“You might think ‘sabotage’ is something that your competitors do, but it could be something that you do to yourself,” explains Monique Harrisberg, CEO and voice expert of The Voice Clinic. “You could be responsible for sabotaging your sales presentations when you do not use your voice effectively,” explains Harrisberg.
Harrisberg says you need to ask yourself the following in order to establish if your voice is working for or against you. When you visit your potential client does your voice let you down? A voice which is too highly pitched, monotonous, or lacking clarity is not going to promote you or your products or service effectively. The voice counts for 38% of every communication message. Assess your own voice by making ‘X’ next to the vocal quality that you have:
- Too soft
- Too loud
- Too slow
- Too fast
- High pitched
If you place an x in two or more of the above you need to develop the vocal skills which will help you create a dynamic impression when you visit your customers.
Harrisberg says you need to ask yourself if you talk too much. Sabotage sometimes happens when you try to say more than your actual time allows. Pressed for time, you may speed up what you say and prevent your potential client from following by providing too much excessive details and too much information. Think of a sales presentation as a bell-shaped curve. In the beginning, your potential clients are at the low point of the bell and need to ‘warm up’ slowly to your subject.
Your subject, product or service is very familiar to you but will often be new to your clients. At the beginning of your sales presentation, you need to ask questions and allow your client time to focus on you and your products. Start more slowly and, above all, talk less than 33%of the time at the beginning of your sales presentation. After the warm-up period, your potential client is starting to peak (at the top of the bell) and this brief period is when new information should be presented. New information should be presented. New information includes a customised description of products or services, examples and data relevant to the client.
“At the peak of the curve, your potential client is most receptive and able to recall what you say. However, you can sabotage this stage too by talking too much and letting potential clients sell themselves,” explains Harrisberg. “Selling themselves is an important concept,” she adds.
The bell heads downward, approximately fifteen minutes after the peak. As you and your potential client head down the bell shaped curve, his or her interest wanes, and at that point you can sabotage the presentation by presenting new information or responding to your potential client’s questions. “Do not bring up new information or try to respond to your potential client at this point. If you forgot to mention something important earlier in the presentation, you can follow up by mail or telephone. Resist self-sabotage by means of ‘over talking’ at the end of a sales presentation,” Harrisberg says.
Theworst way to sabotage your sales presentation is for it to be ‘canned’. This means to give the same presentation to every potential client. “Tempting though, rather than polishing a single presentation, try a newer approach, get to know your potential client. Having a prepared presentation is not the most important part of the task of selling,” explains Harrisberg. “To really win in the selling game, you must research not just the competition but your potential client well,” says Harrisberg. “Knowing about your potential client’s issues and concerns both about his or her business but also how much they know and what they think about your category of product is crucial.” Your ability to speak directly to their issues can make your presentation a success. Self sabotage can come from wasting your client’s time by presenting information and asking questions that clearly do not apply to them. You can scout for information simply by observing potential clients or interviewing them prior to your sales presentations. Surprisingly, potential clients are impressed by your efforts to get to know them ahead of time so that your time together is well spent. Simply call them and ask them:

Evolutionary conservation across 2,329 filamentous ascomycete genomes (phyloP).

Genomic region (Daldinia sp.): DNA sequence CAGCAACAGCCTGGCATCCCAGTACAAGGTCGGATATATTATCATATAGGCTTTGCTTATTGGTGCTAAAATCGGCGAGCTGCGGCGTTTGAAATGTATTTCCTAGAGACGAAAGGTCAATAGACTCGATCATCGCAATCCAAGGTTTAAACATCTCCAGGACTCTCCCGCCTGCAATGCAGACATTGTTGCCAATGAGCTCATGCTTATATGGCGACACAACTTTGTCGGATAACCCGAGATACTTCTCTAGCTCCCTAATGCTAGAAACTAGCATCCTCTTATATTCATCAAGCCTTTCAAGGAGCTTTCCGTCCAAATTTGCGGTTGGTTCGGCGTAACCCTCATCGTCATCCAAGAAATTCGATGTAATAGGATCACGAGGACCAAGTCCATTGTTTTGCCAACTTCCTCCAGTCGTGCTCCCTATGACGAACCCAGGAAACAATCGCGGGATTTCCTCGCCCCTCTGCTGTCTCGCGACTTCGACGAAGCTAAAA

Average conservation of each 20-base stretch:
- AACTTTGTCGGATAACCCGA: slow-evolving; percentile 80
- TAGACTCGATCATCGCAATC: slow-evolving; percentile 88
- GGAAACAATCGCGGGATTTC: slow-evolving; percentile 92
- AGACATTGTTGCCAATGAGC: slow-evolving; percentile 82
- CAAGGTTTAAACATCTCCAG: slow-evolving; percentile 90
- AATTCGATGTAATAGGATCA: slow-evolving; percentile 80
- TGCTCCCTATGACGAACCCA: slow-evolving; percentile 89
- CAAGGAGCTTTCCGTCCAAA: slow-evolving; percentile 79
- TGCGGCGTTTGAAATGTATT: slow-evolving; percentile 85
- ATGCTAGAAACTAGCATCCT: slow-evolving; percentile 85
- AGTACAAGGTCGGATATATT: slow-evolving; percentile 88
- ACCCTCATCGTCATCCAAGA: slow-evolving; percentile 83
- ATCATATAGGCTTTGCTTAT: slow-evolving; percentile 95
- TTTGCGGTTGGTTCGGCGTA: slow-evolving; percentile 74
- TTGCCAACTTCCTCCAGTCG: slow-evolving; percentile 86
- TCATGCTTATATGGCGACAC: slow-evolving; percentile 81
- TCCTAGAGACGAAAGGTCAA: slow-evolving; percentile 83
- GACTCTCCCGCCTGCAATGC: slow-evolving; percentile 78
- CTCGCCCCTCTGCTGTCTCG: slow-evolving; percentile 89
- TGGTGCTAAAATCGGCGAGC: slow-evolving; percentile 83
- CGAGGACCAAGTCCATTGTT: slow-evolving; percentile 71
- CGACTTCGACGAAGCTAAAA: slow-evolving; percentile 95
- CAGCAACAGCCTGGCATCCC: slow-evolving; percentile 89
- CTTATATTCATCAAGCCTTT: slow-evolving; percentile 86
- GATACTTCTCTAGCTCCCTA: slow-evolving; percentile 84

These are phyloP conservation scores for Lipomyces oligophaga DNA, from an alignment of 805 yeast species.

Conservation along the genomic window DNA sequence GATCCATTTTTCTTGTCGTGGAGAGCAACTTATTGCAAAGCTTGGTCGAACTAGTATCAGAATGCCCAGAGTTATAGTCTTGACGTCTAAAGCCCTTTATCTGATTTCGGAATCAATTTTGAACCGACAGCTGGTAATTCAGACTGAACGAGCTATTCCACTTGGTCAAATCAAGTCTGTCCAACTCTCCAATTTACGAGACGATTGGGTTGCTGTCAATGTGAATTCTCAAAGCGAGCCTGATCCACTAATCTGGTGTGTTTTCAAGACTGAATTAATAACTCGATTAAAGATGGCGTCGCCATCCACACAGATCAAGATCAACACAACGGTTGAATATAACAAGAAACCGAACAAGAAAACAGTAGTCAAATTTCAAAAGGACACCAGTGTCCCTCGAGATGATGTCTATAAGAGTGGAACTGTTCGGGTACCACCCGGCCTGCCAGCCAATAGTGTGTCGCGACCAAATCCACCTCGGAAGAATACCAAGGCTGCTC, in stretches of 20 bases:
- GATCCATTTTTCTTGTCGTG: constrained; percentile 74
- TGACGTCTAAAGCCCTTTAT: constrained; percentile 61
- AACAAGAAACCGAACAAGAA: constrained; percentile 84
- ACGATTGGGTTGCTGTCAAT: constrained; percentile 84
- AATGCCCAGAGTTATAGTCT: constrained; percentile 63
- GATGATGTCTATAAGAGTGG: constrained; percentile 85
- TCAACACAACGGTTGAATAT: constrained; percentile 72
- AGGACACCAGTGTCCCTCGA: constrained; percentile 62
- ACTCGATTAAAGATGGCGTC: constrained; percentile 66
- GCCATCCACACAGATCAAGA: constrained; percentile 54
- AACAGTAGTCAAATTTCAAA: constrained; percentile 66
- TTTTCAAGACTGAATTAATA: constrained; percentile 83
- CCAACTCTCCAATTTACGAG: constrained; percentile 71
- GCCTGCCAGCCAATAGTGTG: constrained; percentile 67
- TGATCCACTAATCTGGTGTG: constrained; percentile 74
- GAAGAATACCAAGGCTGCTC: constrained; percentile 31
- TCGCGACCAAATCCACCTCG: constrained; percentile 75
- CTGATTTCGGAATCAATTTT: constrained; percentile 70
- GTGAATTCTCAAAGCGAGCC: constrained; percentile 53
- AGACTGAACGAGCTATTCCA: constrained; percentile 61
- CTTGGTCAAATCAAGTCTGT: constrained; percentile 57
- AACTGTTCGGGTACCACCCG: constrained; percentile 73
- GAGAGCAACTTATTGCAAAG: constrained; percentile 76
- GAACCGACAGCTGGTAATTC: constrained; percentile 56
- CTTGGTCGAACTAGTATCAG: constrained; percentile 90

- What they know about your product or service category?
- What their previous experience is with your product or service?
- What help they are interested in?
- Use this information to customise their presentation. Show off not your products or expertise, but your knowledge about the client instead.
Too many business people sabotage their sales presentations by underestimating their potential clients. “Potential clients are savvier and more sceptical about ‘being sold’ than ever before, and you are being naïve to assume that you can ‘snow’ or overwhelm their objections by dazzling them with a glorious sales presentation,” says Harrisberg. The opposite is true. Your actual effectiveness comes not from letting them dazzle or convince themselves. How? By allowing them to interact more in the discussion again, how? By allowing them to draw conclusions, such as ‘You will benefit from our services’. They are too sophisticated to buy into your conclusions from the information rather than forcing them to listen to you comes to your typically self-serving conclusions, such as ‘You will benefit from our services”. Coming to their own conclusions make the conclusions (closes from your perspective) more believed.